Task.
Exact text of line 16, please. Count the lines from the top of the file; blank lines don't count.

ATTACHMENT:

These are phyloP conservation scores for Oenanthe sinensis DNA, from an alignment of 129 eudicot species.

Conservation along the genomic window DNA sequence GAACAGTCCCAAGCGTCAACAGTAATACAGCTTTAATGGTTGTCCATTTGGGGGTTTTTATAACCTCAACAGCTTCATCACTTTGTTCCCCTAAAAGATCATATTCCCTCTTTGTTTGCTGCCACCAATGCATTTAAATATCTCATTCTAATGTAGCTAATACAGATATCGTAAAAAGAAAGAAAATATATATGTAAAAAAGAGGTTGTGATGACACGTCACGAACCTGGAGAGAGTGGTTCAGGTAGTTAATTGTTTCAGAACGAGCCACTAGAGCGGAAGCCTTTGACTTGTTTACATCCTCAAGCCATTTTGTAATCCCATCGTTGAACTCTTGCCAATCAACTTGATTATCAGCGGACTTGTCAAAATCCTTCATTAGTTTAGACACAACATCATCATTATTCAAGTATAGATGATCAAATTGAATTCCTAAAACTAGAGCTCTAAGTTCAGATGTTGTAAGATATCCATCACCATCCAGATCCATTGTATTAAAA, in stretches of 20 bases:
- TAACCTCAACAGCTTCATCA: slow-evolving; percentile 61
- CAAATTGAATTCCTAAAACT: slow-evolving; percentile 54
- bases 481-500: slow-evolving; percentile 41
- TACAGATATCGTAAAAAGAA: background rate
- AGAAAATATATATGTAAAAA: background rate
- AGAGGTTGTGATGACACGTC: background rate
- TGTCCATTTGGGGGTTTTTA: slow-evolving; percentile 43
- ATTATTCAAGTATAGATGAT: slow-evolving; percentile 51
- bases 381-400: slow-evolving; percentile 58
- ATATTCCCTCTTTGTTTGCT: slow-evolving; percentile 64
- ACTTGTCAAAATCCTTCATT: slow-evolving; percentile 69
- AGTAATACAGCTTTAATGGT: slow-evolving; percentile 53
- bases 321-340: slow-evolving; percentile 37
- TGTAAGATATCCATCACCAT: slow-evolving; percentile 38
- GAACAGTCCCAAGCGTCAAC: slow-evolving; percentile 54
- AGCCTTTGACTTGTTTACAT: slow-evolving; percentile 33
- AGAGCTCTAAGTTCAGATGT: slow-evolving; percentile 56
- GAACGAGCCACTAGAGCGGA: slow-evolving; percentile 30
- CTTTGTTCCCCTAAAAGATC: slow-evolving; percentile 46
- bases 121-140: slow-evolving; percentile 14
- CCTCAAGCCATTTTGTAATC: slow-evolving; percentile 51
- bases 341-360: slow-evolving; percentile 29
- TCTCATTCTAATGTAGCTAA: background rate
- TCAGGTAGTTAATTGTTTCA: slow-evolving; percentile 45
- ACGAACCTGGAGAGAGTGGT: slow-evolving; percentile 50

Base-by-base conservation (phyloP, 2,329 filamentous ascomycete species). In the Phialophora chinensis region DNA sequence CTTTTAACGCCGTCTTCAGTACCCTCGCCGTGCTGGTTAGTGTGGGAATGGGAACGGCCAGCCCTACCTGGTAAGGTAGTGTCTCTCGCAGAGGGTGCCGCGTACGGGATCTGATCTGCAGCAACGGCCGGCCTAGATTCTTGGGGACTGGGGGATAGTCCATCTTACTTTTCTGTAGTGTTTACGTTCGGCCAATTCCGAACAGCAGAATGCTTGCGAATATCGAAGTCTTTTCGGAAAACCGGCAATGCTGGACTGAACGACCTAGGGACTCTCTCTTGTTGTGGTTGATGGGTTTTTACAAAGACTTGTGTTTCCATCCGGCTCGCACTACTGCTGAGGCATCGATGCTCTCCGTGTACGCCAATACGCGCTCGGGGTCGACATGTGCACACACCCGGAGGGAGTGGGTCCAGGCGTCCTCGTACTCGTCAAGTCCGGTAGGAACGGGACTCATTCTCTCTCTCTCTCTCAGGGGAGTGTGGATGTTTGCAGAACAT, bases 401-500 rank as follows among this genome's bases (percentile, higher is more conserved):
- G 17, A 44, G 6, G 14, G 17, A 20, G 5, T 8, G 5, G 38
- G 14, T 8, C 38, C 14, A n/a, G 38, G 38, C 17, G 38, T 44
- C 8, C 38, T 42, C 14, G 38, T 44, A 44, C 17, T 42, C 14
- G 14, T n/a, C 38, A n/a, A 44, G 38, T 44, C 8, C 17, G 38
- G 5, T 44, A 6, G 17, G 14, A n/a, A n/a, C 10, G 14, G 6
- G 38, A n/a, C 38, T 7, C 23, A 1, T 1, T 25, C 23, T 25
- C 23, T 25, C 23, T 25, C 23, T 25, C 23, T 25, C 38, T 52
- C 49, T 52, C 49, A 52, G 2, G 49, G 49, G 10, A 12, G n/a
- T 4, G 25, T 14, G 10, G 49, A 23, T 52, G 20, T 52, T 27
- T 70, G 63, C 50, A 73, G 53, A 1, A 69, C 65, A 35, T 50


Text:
- TGTAAGATATCCATCACCAT: slow-evolving; percentile 38